Good design is good communication

Just as a writer uses words, a game designer uses visuals, text, sound, interaction (or any input really) to communicate its message. But a good book is not just a collection of words. It’s words chosen with purpose and intent. So in the same way a game designer chooses its ‘words’ carefully to convey a message*. And this is where the hard part begins. Communicating is easy, but communicating well is a whole lot harder. You’ll need to know a lot more.

For one, who are you talking to? Your design can be completely misunderstood to one and be perfectly clear to another. And with so many ‘words’ to choose, what’s the best way to explain it? You’ll probably want to be as concise as you can and prevent any distraction from clouding the message. Arguably, the easiest way to explain something is with actual words. They can be specific and clear up any confusion. But as you may soon notice, players don’t really like to read. They’ll have to stop playing your game and take some time to read your text, it’s not always ideal. Often there’s better ways to convey a message.

I’ve come to believe that interaction is the language of the game designer. It’s unique to the medium of games and convey concepts like no other media can. By interacting with a game, players learn more actively about the subject, are able to explore it on their own and ask questions of their own.

As a game designer, you’ll have to find your voice and learn how to communicate well. Learn to speak with intent and maybe most importantly, learn to listen. To your players, your team-members, your clients, your game and yourself. You’ll get better at communicating and in turn, better at design.


* With games, the game designer is not always explicitly choosing the message. Often the game itself reveals a certain truth and the game designer will continue to explore and curate it so it can be best appreciated by the audience of the game. Rather than enforcing it, players will be able to explore the concepts and ask questions of their own.

Why would people play your game?

This may sound like an easy question, but the better you understand your game, the better you can improve it.

Answers like ‘just because it’s hard’, or ‘because it has cool weapons’ only skim the surface. In this case, you’ll get closer if you say it’s because players like the challenge in your game. Better said, they like to feel competent, effective in what they are doing. Both in our work lives and our leisure we are intrinsically motivated to seek out opportunities to experience competence and the satisfaction that accompanies it. So naturally, this also leads to games and the challenges they offer.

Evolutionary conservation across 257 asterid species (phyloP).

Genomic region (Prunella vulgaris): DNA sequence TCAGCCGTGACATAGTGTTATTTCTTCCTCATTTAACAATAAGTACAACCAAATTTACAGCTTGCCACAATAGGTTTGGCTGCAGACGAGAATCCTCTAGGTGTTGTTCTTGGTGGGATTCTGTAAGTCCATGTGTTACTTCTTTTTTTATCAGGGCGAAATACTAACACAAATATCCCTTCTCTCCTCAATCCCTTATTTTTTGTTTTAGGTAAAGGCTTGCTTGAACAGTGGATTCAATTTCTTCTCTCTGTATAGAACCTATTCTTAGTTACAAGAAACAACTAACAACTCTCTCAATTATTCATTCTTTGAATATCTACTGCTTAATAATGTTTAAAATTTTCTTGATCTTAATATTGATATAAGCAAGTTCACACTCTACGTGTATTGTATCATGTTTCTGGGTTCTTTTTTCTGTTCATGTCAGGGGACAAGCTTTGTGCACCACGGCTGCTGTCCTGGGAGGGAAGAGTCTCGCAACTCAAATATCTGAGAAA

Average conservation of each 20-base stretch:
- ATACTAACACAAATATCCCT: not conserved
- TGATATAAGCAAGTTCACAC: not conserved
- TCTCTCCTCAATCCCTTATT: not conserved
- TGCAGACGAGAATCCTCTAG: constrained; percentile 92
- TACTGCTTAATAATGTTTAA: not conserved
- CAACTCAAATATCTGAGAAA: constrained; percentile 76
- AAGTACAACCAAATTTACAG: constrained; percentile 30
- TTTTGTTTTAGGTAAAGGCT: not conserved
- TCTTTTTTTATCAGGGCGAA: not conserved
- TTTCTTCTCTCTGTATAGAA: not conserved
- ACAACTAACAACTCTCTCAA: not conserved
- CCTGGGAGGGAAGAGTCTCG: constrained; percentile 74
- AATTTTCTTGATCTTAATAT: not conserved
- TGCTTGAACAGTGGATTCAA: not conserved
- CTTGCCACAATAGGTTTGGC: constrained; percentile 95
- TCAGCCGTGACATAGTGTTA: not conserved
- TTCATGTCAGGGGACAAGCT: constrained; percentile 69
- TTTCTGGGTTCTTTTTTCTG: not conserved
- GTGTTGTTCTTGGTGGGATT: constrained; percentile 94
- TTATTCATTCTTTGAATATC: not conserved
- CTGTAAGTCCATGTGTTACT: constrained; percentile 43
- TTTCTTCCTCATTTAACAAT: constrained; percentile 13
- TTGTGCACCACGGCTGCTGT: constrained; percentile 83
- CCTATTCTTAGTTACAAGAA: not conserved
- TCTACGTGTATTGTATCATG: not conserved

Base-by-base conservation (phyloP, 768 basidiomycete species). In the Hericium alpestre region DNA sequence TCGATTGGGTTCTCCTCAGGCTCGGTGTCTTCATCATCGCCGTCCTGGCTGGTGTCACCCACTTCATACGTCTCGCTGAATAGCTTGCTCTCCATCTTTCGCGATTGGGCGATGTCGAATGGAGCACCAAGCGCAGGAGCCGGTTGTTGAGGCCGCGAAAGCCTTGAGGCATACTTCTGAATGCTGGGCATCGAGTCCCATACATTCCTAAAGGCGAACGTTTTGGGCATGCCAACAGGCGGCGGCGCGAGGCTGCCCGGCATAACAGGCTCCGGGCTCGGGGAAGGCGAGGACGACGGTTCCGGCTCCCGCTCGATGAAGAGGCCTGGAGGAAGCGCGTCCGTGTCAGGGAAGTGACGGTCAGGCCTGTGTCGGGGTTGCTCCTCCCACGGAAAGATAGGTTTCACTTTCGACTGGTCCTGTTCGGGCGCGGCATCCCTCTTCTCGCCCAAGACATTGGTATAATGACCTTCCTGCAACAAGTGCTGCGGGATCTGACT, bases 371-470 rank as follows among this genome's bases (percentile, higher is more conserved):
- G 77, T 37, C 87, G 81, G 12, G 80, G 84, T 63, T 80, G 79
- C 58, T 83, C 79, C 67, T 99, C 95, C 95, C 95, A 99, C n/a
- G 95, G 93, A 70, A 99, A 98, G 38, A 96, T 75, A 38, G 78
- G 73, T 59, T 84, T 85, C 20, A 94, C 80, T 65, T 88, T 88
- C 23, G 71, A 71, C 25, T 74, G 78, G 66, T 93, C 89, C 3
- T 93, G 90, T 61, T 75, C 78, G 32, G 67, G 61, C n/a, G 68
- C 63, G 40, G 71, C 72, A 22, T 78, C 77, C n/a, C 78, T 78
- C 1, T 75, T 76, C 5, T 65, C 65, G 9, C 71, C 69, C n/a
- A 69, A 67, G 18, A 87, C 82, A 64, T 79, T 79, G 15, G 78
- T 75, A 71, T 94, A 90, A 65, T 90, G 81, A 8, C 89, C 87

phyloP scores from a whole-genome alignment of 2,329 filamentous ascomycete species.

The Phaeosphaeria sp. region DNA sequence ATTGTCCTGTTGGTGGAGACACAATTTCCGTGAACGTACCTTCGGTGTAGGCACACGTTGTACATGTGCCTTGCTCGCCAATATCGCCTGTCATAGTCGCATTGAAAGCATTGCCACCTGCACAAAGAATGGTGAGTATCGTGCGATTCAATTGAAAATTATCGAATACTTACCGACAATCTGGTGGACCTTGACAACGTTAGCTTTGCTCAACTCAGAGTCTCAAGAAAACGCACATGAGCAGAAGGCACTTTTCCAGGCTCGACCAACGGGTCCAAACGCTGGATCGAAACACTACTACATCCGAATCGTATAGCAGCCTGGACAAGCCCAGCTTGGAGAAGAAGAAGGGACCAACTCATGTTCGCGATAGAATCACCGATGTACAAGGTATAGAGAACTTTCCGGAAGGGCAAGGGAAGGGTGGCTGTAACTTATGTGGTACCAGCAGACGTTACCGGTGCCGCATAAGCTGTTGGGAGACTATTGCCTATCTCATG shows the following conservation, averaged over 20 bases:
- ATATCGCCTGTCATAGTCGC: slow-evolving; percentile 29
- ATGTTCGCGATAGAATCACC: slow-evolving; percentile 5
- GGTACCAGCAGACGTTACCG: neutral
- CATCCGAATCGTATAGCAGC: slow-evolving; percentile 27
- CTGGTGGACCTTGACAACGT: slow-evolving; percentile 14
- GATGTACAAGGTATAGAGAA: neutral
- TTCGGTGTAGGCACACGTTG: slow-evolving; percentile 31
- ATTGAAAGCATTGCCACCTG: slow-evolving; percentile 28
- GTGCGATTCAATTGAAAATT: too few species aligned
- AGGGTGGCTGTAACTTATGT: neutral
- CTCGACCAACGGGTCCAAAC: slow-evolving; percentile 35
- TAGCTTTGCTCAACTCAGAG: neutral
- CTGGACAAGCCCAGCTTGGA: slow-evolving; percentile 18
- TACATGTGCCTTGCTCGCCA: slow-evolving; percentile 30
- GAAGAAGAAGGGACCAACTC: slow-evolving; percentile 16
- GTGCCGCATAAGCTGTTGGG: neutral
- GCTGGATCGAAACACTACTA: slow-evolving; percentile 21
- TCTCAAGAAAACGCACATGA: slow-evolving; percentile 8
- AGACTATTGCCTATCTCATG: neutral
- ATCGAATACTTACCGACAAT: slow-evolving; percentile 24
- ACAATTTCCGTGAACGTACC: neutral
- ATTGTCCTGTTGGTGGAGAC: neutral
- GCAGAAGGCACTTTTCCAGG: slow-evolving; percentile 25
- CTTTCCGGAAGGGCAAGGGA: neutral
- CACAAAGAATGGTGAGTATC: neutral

According to research of Richard Ryan we have three innate psychological needs: competence, autonomy and relatedness. When these are satisfied, we are motivated, productive and happy. To see how this applies to games, defnitely read the article Rethinking Carrots on Gamasutra.

Earlier I gave the tip find your intrinsic motivation, you can find the answer somewhere in these 3 needs. And in the same way, you can better understand the intrinsic motivation of you players when they’re playing your game. Find which ones work best for your game and your players.

The first prototype for Circles had something fun about it, but it took some time find exactly what that was. I thought an aspect of it was in its puzzle challenge or its navigational challenge. I tried out tricky levels with narrow spaces, switches that would open areas up and in general more complicated levels. But it seemed focusing on more challenge and satisfying a need for competence did not work out well for the game. Instead, I switched and tried to focus more on letting the players experiment and discover how circles behave. This meant simpler levels consisting of just one or a few circles and made making it clear to show off their behavior and interactions. This focus on autonomy worked a lot better for the game and was a lot more engaging for players.